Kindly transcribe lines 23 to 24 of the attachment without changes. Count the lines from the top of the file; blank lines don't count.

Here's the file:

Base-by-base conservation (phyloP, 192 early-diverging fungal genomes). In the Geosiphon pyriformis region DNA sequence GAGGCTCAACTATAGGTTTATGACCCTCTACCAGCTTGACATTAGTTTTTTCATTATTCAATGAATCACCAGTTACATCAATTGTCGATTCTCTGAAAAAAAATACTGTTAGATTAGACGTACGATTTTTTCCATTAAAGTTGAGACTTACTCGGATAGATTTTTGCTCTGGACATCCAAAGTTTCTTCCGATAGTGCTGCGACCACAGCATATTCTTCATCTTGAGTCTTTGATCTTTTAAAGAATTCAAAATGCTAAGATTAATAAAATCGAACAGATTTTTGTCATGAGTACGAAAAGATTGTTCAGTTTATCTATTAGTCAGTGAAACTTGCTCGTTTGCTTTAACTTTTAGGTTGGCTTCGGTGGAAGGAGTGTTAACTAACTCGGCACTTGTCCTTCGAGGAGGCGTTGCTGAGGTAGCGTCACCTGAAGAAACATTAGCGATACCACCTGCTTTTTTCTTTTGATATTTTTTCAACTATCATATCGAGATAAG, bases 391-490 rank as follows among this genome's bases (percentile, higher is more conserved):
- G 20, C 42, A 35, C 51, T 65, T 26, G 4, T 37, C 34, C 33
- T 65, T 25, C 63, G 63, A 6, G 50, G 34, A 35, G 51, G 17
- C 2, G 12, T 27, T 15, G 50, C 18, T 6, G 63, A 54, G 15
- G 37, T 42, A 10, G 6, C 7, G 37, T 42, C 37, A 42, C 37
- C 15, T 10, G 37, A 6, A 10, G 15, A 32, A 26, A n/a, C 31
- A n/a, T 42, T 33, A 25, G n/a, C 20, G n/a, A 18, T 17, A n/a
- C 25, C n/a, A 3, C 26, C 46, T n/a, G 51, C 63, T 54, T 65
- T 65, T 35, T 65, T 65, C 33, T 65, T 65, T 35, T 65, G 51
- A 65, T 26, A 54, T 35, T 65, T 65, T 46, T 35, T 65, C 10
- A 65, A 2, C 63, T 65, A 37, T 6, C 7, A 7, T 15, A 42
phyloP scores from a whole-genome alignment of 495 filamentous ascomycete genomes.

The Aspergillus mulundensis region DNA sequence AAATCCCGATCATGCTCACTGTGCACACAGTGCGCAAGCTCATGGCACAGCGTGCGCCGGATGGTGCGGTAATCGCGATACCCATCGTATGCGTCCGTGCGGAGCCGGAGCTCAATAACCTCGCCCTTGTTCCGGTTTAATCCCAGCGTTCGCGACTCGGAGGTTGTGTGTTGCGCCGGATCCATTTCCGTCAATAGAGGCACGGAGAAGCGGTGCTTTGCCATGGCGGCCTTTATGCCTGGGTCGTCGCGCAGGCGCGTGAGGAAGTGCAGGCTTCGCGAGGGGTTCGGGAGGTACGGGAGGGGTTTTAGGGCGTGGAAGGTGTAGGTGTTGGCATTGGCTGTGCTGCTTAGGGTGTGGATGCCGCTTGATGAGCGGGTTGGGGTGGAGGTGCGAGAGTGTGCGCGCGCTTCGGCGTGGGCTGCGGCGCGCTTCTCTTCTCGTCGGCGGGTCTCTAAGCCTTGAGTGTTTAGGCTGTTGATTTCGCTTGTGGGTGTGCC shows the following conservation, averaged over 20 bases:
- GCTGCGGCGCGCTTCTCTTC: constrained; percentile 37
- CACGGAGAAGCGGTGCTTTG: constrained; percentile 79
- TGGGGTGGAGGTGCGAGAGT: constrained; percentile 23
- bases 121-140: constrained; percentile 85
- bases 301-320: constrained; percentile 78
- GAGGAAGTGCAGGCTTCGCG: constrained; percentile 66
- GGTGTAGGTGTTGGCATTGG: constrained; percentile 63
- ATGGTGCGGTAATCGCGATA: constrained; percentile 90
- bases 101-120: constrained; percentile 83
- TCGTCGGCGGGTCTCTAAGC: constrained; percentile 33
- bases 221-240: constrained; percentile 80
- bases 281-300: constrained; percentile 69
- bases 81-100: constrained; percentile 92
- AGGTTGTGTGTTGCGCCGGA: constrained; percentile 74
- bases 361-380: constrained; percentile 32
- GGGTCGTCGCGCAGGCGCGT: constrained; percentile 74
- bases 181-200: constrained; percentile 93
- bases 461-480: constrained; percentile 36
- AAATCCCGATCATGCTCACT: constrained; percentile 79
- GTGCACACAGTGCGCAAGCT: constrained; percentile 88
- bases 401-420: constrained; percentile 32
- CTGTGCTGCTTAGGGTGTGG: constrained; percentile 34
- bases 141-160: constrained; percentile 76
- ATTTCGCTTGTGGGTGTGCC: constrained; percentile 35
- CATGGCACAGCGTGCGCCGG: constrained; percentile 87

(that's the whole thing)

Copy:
- TCGTCGGCGGGTCTCTAAGC: constrained; percentile 33
- bases 221-240: constrained; percentile 80